Chances are, most everybody at last week’s Minneapolis Foundation get-together — certainly the education honchos — had heard for years about the academic achievement gap between white and non-white kids in our schools.
Yet even they may have been a little startled to hear a think-tank bigwig from D.C. say this:
“Minnesota is doing pretty miserably compared to many other states. Your black kids are performing below black kids in Alabama and South Carolina.”
That’s what Kati Haycock told me, right before sharing that thought with a crowd of about 600 community leaders, corporate and foundation bigwigs, elected officials and involved citizens at the Minneapolis Convention Center.
Hmmm. And we Northerners thought we could trump those Southern states on near everything.
Still, Haycock ought to know. As president of the Education Trust, she’s hell-bent on closing the racial achievement gap. And she took her role as rabble-rouser and truth-teller seriously, since 25 years of Minnesota Meetings have been designed to stimulate public discourse. She shook, stirred and served up food for thought.
Haycock said what needed to be said, according to Sandra Vargas, Minneapolis Foundation president. “Minnesota lives on a legacy that we’re great. It’s true in some areas. In education, we have a lot of work to do,” she said. This was the first of three public forums on “Raising Expectations” for all Minnesota students.
The blows kept coming.
“On state assessments in reading, about 80 percent of your white fourth-graders meet the state standards. For black fourth-graders, it’s more like 44 percent, for Latinos, about 33 percent, and somewhere in the mid-50s for both Asian and Native American students,” Haycock said, according to a news release from the Foundation.
Further, “When those same fourth-graders take national exams, the results plummet. Only 42 percent of white fourth-graders are proficient; the results for African-American fourth-graders are 12 percent, Latinos 16 percent and Native Americans 20 percent,” she said.
Where’d she get those stats? From NAEP, short for the National Assessment of Education Progress, a.k.a. The Nation’s Report Card, and a program of the U.S. Department of Education. The 2009 scores aren’t out yet.
Audience reaction to her remarks?
Provocative. Wide-brush. Common knowledge, said some educators.
Too negative, said one ed professional who didn’t want to be quoted. She preferred the message of another speaker at the forum: Rudy Crew, former superintendent of schools in New York City and Miami/Dade.
Crew talked about the need for schools to set high expectations for all students and about how important it is to demonstrate to all students a “high degree of human caring.”
As for Haycock, I asked her where the achievement gap blame lies.
“Is this about family? I don’t think so,” she replied, pointing out the better academic performance of black kids and smaller achievement gaps in many other states.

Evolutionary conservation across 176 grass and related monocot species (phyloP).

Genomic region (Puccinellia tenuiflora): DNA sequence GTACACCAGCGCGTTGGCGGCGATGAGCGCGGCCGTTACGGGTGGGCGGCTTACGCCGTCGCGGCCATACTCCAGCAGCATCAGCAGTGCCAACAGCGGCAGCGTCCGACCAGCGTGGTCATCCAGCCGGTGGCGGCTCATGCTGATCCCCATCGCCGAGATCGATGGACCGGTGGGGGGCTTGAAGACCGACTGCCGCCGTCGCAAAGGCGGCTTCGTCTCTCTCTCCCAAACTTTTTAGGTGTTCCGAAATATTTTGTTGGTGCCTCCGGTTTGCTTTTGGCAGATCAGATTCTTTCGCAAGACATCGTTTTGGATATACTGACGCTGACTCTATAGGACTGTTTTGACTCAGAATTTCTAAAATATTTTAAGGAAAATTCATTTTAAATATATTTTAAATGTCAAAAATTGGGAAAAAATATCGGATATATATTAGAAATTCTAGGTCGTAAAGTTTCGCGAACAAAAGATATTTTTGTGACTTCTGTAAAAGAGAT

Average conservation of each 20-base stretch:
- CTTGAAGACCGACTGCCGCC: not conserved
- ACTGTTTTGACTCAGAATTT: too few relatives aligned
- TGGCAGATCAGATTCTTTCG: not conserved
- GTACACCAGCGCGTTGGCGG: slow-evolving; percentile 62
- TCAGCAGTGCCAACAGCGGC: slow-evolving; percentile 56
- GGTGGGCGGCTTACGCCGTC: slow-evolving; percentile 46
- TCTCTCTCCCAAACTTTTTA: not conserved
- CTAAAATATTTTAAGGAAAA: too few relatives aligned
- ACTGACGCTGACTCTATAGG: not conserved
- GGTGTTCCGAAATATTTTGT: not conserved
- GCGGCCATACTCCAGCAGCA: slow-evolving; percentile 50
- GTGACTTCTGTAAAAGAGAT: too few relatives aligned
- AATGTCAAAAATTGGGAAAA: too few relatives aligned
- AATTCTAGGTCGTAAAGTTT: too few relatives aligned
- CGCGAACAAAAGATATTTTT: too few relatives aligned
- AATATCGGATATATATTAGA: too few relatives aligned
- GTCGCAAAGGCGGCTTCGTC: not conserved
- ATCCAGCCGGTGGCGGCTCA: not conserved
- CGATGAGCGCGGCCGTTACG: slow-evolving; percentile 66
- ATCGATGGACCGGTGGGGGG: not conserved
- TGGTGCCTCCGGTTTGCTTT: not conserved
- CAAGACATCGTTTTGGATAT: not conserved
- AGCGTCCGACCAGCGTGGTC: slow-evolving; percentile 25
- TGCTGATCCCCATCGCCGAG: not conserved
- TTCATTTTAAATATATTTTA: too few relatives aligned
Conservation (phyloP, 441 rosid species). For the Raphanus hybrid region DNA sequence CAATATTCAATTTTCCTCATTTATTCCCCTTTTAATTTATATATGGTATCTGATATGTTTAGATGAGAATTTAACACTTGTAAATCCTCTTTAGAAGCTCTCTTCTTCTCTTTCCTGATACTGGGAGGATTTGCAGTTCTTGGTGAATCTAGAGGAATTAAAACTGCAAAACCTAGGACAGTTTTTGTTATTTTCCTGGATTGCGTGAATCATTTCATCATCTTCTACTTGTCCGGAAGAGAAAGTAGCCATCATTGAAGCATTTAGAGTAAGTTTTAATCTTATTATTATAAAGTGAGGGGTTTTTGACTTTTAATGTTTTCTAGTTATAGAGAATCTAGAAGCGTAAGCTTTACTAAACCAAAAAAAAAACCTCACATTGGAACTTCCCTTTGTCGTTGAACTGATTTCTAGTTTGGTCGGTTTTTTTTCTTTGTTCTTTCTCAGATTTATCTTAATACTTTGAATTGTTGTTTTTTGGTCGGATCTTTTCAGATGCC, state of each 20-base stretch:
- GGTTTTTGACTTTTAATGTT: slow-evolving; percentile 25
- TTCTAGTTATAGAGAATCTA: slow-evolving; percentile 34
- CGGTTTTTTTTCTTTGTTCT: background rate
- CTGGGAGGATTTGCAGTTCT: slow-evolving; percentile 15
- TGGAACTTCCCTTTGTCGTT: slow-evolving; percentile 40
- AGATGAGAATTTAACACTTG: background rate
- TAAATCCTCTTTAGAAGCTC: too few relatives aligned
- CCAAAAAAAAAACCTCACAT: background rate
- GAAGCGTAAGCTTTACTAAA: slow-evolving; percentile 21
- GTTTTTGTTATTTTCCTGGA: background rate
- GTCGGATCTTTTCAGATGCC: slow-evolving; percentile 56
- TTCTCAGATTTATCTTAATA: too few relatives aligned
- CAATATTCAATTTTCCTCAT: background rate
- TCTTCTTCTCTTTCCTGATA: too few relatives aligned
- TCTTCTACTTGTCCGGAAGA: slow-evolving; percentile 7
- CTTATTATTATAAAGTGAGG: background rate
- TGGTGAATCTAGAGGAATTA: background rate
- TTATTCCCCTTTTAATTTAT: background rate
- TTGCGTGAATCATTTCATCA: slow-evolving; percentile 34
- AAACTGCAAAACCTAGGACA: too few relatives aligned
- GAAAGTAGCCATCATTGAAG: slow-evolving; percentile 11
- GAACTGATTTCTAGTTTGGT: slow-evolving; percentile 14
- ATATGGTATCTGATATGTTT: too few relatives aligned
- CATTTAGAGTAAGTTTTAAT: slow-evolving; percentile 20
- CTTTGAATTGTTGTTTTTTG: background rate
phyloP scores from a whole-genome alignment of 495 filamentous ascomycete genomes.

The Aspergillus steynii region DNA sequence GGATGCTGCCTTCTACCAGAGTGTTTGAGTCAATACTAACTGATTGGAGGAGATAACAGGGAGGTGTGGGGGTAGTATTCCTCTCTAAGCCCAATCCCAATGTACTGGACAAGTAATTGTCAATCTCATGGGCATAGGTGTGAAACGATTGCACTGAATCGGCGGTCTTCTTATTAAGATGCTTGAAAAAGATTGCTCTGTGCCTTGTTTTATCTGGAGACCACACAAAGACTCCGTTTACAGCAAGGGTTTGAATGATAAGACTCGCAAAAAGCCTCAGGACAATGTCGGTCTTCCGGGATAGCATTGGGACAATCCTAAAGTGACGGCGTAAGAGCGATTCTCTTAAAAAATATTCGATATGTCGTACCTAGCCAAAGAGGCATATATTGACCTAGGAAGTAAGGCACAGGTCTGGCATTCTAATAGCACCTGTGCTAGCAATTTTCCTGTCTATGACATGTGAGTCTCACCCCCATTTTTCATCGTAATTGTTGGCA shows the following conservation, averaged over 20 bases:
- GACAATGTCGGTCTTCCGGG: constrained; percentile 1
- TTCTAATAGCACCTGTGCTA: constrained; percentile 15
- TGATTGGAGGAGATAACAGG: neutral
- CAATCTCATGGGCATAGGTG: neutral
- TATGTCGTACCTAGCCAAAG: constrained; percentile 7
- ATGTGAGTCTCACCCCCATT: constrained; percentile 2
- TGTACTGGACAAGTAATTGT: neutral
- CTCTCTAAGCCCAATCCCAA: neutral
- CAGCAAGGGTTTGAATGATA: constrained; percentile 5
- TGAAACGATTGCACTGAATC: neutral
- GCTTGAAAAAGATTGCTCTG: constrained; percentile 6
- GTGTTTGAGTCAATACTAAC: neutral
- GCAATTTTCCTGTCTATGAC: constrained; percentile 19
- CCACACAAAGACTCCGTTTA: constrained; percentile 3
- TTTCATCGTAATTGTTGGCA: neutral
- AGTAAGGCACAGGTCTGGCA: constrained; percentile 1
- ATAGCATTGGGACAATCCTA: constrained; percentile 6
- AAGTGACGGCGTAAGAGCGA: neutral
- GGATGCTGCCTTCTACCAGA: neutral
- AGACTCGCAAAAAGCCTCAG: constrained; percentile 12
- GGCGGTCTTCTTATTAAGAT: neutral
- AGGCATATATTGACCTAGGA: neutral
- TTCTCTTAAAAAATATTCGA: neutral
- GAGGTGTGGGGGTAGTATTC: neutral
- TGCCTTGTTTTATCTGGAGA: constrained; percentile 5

What then? Money won’t fix the achievement-gap problem, she said, pointing out that Alabama spends a lot less on education than Minnesota.
Nor does the answer lie in integrating minority and poor kids into middle-class school settings, an approach some education researchers think will solve the problem.
“I’m very much a believer in integration. I’m also a realist,” Haycock said. Integration is not happening. Plus, a black kid does not have to have a white kid sitting next to him or to her to do better, as successful one-race schools demonstrate.
OK, so, what’s the answer to closing the door on the academic achievement gap?
“What African-American kids, Latinos and others need isn’t different from what other kids need: quality teachers, challenging, rigorous assignments and support when they’re struggling. There is no voodoo weird thing you do for black kids you don’t do for other kids,” she said.
Research “overwhelmingly” shows that too often black and Latino and poor kids of all races are “more likely to be assigned to less effective, less-experienced teachers” because experienced teachers too often leave schools challenged by issues of race and poverty.
Federal stabilization money — those stimulus funds we’re hearing about — may help. To qualify for the bucks, Haycock says, states will have to identify strong and weak teachers and show that low-income and minority children “are not taught disproportionately by inexperienced, out-of-field or unqualified or uncertified teachers.”
As for educators in the crowd, the achievement gap was old news. Yet St. Paul Schools Superintendent Meria Carstarphen praised Haycock for sparking discussion on the achievement gap in the wider community. Teachers in their first three years in the classroom need more support from experienced educators, Carstarphen agreed.
Other educators, like Joann Knuth, executive director of the Minnesota Association of Secondary School Principals, stressed what’s working: “In many ways, we’re doing a really good job.” She cited high SAT and ACT testing scores among Minnesota high school students, for example, and said that principals are recognizing that more experienced teachers need to be assigned to students hamstrung by issues of race and poverty.
Cynthia Boyd, a former reporter and columnist for the Pioneer Press, writes on education, health, social issues and other topics. She can be reached at cboyd [at] minnpost [dot] com.